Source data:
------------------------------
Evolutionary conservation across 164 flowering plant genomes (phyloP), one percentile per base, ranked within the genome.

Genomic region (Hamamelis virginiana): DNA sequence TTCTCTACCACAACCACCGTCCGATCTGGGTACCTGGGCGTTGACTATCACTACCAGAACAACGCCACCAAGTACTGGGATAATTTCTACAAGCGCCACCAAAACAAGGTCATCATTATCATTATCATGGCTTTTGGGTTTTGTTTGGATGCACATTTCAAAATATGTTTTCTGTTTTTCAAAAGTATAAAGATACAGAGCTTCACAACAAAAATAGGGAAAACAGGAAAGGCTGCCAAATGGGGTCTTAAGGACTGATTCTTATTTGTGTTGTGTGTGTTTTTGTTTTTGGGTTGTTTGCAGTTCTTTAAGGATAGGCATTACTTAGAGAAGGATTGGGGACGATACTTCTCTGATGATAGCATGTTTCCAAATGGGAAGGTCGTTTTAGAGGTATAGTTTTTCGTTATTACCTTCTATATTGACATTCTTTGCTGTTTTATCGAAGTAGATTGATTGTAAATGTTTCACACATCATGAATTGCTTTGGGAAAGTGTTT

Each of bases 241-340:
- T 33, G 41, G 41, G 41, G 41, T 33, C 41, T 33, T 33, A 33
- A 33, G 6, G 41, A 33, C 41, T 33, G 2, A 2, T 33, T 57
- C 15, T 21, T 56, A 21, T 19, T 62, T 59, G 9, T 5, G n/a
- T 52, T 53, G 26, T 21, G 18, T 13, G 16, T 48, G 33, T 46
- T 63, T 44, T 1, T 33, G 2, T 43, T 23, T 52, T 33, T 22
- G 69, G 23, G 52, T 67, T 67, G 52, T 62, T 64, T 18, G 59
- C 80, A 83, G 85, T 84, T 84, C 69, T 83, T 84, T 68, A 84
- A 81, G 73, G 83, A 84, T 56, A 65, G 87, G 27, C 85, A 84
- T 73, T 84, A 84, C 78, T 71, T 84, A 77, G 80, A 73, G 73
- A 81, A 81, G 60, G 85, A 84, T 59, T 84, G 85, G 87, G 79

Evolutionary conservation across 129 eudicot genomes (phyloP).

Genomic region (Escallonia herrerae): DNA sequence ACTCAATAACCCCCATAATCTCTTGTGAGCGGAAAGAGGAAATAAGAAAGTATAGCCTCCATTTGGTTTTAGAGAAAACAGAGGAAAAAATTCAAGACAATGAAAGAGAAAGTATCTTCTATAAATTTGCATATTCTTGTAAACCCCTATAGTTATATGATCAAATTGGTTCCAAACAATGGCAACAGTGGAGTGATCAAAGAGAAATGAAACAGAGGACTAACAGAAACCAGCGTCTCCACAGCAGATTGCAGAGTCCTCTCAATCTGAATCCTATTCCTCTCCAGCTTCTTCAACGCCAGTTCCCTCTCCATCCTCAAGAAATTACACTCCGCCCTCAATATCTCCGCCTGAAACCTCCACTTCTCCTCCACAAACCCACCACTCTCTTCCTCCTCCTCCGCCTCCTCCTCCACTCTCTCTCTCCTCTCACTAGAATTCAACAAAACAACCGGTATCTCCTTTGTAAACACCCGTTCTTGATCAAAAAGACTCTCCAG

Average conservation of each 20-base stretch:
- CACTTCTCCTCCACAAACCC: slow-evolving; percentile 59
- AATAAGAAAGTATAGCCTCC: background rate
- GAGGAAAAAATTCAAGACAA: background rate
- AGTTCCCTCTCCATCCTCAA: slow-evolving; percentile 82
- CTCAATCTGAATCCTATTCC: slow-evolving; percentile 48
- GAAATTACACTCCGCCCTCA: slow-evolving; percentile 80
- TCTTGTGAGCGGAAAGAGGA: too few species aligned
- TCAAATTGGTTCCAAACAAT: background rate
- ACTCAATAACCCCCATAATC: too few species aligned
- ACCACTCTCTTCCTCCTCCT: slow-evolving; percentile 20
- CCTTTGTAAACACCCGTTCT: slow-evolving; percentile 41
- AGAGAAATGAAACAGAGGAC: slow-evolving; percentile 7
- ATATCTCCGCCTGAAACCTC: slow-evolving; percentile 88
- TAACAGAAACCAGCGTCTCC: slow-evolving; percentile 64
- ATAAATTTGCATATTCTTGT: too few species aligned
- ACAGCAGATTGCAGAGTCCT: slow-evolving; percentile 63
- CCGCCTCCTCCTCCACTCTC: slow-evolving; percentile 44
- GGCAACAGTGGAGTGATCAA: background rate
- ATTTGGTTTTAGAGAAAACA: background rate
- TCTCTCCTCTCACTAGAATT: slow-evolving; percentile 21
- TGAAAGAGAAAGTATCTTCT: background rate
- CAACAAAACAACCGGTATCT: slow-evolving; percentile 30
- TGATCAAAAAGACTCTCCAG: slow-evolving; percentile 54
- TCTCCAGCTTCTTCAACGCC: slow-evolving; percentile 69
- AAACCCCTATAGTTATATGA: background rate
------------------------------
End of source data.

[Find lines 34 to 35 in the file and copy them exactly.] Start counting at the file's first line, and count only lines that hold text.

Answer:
- GGCAACAGTGGAGTGATCAA: background rate
- ATTTGGTTTTAGAGAAAACA: background rate